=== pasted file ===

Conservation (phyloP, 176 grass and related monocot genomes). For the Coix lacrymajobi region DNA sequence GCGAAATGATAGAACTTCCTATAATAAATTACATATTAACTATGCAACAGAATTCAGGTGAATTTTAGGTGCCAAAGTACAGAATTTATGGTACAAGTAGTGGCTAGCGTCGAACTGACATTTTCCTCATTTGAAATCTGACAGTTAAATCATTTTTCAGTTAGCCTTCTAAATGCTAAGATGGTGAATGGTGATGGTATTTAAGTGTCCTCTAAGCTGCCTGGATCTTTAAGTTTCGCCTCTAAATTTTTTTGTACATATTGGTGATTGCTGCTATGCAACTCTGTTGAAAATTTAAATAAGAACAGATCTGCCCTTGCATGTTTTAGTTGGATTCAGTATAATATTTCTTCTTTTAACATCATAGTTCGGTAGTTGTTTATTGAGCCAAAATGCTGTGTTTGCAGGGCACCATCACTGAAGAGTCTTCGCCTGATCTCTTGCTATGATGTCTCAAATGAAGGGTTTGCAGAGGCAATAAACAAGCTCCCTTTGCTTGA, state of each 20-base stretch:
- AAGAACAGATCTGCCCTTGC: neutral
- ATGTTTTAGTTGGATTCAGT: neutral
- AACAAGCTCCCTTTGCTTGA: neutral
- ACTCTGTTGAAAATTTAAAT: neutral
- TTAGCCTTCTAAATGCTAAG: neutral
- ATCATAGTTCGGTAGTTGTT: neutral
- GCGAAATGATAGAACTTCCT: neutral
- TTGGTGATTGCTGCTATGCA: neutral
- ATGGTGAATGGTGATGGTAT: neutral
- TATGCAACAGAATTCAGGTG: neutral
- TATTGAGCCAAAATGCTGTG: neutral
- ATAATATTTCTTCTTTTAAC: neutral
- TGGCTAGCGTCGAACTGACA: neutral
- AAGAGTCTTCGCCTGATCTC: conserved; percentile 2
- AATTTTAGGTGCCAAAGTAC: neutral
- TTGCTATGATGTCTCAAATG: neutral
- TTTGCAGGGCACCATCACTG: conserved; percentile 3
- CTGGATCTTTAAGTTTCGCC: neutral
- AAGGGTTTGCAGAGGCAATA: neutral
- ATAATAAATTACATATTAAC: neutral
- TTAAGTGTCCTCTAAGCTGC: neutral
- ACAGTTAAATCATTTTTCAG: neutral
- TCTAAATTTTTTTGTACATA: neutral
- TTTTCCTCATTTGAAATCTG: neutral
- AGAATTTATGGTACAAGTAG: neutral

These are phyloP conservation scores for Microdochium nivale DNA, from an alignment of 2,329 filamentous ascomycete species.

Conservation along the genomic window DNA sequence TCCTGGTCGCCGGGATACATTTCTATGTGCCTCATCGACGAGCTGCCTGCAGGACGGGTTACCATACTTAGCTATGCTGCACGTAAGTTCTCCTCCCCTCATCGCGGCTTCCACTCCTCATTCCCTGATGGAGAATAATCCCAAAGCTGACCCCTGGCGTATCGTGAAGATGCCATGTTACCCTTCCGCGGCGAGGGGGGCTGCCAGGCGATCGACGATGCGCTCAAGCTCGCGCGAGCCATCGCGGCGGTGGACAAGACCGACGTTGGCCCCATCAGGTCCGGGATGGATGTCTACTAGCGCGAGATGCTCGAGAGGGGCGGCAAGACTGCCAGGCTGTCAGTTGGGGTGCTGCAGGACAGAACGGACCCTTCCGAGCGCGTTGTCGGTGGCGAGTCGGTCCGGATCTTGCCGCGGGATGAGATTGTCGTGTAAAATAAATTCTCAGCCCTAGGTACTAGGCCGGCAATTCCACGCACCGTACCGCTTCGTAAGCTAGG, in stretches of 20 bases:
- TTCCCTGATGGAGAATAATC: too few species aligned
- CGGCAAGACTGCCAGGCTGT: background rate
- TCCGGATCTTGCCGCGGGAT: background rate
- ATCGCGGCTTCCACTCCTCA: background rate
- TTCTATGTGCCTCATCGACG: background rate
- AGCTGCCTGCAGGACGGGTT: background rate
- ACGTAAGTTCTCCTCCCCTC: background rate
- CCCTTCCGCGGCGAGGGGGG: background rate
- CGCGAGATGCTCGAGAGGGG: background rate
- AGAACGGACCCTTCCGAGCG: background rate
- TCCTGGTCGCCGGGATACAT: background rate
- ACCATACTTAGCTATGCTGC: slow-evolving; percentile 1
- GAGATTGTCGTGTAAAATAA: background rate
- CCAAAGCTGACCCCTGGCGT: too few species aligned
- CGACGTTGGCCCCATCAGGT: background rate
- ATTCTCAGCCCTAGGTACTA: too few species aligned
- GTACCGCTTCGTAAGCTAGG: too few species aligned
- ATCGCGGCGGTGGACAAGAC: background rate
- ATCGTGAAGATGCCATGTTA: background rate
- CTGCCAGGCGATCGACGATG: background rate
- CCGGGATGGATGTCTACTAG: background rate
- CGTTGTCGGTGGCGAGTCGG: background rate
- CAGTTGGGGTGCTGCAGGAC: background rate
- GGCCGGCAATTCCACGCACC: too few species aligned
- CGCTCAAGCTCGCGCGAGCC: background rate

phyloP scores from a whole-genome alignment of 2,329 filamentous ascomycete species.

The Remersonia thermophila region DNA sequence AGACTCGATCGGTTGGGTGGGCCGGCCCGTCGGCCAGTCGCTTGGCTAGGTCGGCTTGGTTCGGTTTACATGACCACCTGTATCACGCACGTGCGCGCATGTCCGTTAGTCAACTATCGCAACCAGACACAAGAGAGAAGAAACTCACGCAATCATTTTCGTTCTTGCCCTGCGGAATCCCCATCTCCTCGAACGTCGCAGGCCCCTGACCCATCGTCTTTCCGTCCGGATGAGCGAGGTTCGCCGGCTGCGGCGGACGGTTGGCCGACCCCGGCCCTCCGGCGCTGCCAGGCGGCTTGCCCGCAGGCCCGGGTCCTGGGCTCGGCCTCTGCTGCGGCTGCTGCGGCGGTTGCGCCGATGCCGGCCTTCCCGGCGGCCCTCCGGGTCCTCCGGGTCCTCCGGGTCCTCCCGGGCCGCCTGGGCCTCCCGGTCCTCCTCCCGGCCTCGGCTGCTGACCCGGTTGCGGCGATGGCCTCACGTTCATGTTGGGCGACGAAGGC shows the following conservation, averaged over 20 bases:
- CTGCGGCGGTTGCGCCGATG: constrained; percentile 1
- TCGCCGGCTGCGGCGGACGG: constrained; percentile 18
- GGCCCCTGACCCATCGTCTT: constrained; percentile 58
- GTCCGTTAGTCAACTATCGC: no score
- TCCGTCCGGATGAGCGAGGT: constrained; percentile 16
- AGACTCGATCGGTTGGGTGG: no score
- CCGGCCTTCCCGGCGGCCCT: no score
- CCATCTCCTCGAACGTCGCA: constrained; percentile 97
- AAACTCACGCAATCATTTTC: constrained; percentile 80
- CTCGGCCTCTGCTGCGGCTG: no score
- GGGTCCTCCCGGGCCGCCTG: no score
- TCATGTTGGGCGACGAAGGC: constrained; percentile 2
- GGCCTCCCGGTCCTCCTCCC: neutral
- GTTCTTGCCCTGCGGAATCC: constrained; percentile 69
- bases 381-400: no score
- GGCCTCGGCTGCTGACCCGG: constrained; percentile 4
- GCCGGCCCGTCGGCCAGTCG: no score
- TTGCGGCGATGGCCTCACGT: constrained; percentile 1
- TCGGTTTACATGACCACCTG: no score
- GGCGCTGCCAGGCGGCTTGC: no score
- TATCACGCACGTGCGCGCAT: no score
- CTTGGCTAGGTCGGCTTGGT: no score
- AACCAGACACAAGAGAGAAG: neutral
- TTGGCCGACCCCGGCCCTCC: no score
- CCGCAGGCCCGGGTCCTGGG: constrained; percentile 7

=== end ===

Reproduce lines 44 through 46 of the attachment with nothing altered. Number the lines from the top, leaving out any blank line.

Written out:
- ATTCTCAGCCCTAGGTACTA: too few species aligned
- GTACCGCTTCGTAAGCTAGG: too few species aligned
- ATCGCGGCGGTGGACAAGAC: background rate